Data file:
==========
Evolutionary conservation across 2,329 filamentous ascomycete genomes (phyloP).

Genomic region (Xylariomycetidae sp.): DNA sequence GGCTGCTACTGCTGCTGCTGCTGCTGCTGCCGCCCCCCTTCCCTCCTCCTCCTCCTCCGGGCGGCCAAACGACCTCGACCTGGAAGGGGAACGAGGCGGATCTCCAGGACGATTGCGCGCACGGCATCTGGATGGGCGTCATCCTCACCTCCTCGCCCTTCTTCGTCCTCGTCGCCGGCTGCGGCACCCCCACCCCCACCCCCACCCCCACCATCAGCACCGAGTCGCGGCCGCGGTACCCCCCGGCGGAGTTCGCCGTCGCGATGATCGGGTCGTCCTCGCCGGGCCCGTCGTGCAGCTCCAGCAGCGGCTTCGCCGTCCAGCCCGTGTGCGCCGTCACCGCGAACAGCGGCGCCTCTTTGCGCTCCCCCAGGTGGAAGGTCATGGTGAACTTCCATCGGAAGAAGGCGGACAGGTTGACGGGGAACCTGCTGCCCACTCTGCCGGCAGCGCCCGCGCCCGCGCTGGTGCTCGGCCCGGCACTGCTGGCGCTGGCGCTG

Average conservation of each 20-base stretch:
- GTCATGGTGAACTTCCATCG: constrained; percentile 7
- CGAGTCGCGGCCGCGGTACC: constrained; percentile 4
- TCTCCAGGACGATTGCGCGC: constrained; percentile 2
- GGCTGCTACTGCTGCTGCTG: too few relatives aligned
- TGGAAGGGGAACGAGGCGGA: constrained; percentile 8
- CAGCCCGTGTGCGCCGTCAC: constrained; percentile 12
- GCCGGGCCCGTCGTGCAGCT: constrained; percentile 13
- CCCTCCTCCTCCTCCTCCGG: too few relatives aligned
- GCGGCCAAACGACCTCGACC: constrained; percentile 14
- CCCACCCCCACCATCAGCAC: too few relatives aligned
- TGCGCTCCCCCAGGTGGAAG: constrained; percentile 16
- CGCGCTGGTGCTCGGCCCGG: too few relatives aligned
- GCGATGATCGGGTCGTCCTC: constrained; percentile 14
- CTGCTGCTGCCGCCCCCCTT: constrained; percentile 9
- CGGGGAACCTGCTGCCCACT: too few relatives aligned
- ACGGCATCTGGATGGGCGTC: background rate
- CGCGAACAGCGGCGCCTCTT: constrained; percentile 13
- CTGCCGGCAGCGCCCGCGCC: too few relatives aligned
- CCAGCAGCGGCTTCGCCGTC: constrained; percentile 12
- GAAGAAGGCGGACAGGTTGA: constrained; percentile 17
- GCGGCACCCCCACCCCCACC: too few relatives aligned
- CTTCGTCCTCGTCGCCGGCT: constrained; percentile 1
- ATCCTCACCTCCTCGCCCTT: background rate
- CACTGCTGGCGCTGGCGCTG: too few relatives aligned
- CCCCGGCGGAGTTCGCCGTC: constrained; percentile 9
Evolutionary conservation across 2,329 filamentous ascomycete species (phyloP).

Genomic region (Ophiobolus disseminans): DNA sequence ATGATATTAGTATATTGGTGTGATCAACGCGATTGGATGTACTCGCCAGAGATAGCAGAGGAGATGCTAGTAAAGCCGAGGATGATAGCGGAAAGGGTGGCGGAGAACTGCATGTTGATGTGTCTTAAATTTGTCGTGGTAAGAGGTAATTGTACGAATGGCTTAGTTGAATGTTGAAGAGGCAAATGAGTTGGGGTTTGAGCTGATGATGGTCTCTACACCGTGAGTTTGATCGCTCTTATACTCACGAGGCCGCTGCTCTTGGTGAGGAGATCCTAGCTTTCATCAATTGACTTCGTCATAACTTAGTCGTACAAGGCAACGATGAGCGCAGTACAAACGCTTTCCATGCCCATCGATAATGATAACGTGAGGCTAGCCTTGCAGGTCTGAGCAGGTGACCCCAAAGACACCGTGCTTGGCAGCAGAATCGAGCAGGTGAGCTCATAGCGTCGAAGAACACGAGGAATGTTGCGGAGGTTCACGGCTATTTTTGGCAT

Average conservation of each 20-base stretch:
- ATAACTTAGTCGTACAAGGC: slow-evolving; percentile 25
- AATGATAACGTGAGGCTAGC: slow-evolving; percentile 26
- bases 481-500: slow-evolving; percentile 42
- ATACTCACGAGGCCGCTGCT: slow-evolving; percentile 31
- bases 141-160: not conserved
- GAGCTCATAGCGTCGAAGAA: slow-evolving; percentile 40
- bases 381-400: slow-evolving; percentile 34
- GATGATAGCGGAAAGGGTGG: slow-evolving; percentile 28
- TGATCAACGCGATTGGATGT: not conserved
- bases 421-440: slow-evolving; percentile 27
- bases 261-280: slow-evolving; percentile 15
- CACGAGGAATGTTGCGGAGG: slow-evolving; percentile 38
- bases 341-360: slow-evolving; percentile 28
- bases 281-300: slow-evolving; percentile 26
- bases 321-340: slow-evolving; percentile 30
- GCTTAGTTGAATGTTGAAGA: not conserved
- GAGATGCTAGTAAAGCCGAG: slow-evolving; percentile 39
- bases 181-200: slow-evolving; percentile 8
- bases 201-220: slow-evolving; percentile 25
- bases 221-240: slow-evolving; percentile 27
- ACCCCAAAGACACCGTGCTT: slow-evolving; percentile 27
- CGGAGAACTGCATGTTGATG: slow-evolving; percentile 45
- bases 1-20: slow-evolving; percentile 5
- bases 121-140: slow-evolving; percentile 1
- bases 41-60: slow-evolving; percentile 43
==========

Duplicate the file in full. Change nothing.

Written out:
Evolutionary conservation across 2,329 filamentous ascomycete genomes (phyloP).

Genomic region (Xylariomycetidae sp.): DNA sequence GGCTGCTACTGCTGCTGCTGCTGCTGCTGCCGCCCCCCTTCCCTCCTCCTCCTCCTCCGGGCGGCCAAACGACCTCGACCTGGAAGGGGAACGAGGCGGATCTCCAGGACGATTGCGCGCACGGCATCTGGATGGGCGTCATCCTCACCTCCTCGCCCTTCTTCGTCCTCGTCGCCGGCTGCGGCACCCCCACCCCCACCCCCACCCCCACCATCAGCACCGAGTCGCGGCCGCGGTACCCCCCGGCGGAGTTCGCCGTCGCGATGATCGGGTCGTCCTCGCCGGGCCCGTCGTGCAGCTCCAGCAGCGGCTTCGCCGTCCAGCCCGTGTGCGCCGTCACCGCGAACAGCGGCGCCTCTTTGCGCTCCCCCAGGTGGAAGGTCATGGTGAACTTCCATCGGAAGAAGGCGGACAGGTTGACGGGGAACCTGCTGCCCACTCTGCCGGCAGCGCCCGCGCCCGCGCTGGTGCTCGGCCCGGCACTGCTGGCGCTGGCGCTG

Average conservation of each 20-base stretch:
- GTCATGGTGAACTTCCATCG: constrained; percentile 7
- CGAGTCGCGGCCGCGGTACC: constrained; percentile 4
- TCTCCAGGACGATTGCGCGC: constrained; percentile 2
- GGCTGCTACTGCTGCTGCTG: too few relatives aligned
- TGGAAGGGGAACGAGGCGGA: constrained; percentile 8
- CAGCCCGTGTGCGCCGTCAC: constrained; percentile 12
- GCCGGGCCCGTCGTGCAGCT: constrained; percentile 13
- CCCTCCTCCTCCTCCTCCGG: too few relatives aligned
- GCGGCCAAACGACCTCGACC: constrained; percentile 14
- CCCACCCCCACCATCAGCAC: too few relatives aligned
- TGCGCTCCCCCAGGTGGAAG: constrained; percentile 16
- CGCGCTGGTGCTCGGCCCGG: too few relatives aligned
- GCGATGATCGGGTCGTCCTC: constrained; percentile 14
- CTGCTGCTGCCGCCCCCCTT: constrained; percentile 9
- CGGGGAACCTGCTGCCCACT: too few relatives aligned
- ACGGCATCTGGATGGGCGTC: background rate
- CGCGAACAGCGGCGCCTCTT: constrained; percentile 13
- CTGCCGGCAGCGCCCGCGCC: too few relatives aligned
- CCAGCAGCGGCTTCGCCGTC: constrained; percentile 12
- GAAGAAGGCGGACAGGTTGA: constrained; percentile 17
- GCGGCACCCCCACCCCCACC: too few relatives aligned
- CTTCGTCCTCGTCGCCGGCT: constrained; percentile 1
- ATCCTCACCTCCTCGCCCTT: background rate
- CACTGCTGGCGCTGGCGCTG: too few relatives aligned
- CCCCGGCGGAGTTCGCCGTC: constrained; percentile 9
Evolutionary conservation across 2,329 filamentous ascomycete species (phyloP).

Genomic region (Ophiobolus disseminans): DNA sequence ATGATATTAGTATATTGGTGTGATCAACGCGATTGGATGTACTCGCCAGAGATAGCAGAGGAGATGCTAGTAAAGCCGAGGATGATAGCGGAAAGGGTGGCGGAGAACTGCATGTTGATGTGTCTTAAATTTGTCGTGGTAAGAGGTAATTGTACGAATGGCTTAGTTGAATGTTGAAGAGGCAAATGAGTTGGGGTTTGAGCTGATGATGGTCTCTACACCGTGAGTTTGATCGCTCTTATACTCACGAGGCCGCTGCTCTTGGTGAGGAGATCCTAGCTTTCATCAATTGACTTCGTCATAACTTAGTCGTACAAGGCAACGATGAGCGCAGTACAAACGCTTTCCATGCCCATCGATAATGATAACGTGAGGCTAGCCTTGCAGGTCTGAGCAGGTGACCCCAAAGACACCGTGCTTGGCAGCAGAATCGAGCAGGTGAGCTCATAGCGTCGAAGAACACGAGGAATGTTGCGGAGGTTCACGGCTATTTTTGGCAT

Average conservation of each 20-base stretch:
- ATAACTTAGTCGTACAAGGC: slow-evolving; percentile 25
- AATGATAACGTGAGGCTAGC: slow-evolving; percentile 26
- bases 481-500: slow-evolving; percentile 42
- ATACTCACGAGGCCGCTGCT: slow-evolving; percentile 31
- bases 141-160: not conserved
- GAGCTCATAGCGTCGAAGAA: slow-evolving; percentile 40
- bases 381-400: slow-evolving; percentile 34
- GATGATAGCGGAAAGGGTGG: slow-evolving; percentile 28
- TGATCAACGCGATTGGATGT: not conserved
- bases 421-440: slow-evolving; percentile 27
- bases 261-280: slow-evolving; percentile 15
- CACGAGGAATGTTGCGGAGG: slow-evolving; percentile 38
- bases 341-360: slow-evolving; percentile 28
- bases 281-300: slow-evolving; percentile 26
- bases 321-340: slow-evolving; percentile 30
- GCTTAGTTGAATGTTGAAGA: not conserved
- GAGATGCTAGTAAAGCCGAG: slow-evolving; percentile 39
- bases 181-200: slow-evolving; percentile 8
- bases 201-220: slow-evolving; percentile 25
- bases 221-240: slow-evolving; percentile 27
- ACCCCAAAGACACCGTGCTT: slow-evolving; percentile 27
- CGGAGAACTGCATGTTGATG: slow-evolving; percentile 45
- bases 1-20: slow-evolving; percentile 5
- bases 121-140: slow-evolving; percentile 1
- bases 41-60: slow-evolving; percentile 43